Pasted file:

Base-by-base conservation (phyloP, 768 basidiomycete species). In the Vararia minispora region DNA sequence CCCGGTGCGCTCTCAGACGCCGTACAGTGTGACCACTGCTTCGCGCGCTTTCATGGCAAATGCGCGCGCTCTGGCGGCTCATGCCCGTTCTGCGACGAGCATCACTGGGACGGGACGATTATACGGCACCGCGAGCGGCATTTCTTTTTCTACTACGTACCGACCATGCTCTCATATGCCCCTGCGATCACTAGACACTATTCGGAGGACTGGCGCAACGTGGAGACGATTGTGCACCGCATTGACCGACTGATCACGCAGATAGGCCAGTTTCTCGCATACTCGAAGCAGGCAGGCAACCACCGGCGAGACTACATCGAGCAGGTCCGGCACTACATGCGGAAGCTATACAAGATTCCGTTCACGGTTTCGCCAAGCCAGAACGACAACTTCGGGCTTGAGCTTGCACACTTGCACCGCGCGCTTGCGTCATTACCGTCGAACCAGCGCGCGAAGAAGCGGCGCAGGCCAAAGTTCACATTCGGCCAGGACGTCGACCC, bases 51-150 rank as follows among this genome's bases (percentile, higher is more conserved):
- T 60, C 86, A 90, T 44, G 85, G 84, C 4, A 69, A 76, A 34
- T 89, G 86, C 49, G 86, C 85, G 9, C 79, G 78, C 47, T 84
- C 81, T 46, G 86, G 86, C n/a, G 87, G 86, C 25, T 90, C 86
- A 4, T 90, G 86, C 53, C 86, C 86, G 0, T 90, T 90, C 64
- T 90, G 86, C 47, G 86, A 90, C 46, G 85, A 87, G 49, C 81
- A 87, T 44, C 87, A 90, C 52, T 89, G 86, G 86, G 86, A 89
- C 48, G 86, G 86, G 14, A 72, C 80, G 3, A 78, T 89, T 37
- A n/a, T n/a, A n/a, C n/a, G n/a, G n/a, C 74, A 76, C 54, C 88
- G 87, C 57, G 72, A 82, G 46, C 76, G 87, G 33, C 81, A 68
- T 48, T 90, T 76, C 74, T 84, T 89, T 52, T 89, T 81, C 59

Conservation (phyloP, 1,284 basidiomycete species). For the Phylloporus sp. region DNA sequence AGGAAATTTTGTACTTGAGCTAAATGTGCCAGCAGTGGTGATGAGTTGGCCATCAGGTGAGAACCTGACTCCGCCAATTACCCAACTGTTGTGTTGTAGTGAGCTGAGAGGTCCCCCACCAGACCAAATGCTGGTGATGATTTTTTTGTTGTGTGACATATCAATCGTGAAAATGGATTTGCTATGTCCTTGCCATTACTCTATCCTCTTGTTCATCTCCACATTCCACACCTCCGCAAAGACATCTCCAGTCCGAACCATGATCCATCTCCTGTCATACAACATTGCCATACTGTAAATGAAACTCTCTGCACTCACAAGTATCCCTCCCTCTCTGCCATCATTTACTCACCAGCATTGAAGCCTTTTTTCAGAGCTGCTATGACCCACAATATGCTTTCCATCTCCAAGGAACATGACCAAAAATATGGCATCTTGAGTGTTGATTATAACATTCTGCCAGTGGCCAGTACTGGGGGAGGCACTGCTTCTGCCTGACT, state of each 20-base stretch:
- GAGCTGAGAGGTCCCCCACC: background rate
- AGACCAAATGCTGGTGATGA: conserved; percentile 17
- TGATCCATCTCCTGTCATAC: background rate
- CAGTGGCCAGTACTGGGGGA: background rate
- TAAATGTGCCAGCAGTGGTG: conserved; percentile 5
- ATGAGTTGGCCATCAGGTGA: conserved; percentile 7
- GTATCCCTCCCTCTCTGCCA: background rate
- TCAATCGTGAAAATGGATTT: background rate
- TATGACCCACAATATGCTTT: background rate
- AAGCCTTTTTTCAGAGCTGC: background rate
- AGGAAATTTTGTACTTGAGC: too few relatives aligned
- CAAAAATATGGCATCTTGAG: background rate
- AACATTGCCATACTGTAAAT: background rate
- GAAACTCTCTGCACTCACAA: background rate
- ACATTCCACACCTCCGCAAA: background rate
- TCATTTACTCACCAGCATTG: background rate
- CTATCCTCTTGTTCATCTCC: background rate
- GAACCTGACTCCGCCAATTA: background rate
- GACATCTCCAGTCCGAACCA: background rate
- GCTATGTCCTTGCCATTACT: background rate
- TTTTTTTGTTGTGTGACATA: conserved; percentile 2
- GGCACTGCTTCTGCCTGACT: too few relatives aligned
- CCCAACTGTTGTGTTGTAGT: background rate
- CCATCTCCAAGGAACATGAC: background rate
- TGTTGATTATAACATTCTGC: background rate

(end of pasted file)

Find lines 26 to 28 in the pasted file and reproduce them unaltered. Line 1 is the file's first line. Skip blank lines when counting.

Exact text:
- GAAACTCTCTGCACTCACAA: background rate
- ACATTCCACACCTCCGCAAA: background rate
- TCATTTACTCACCAGCATTG: background rate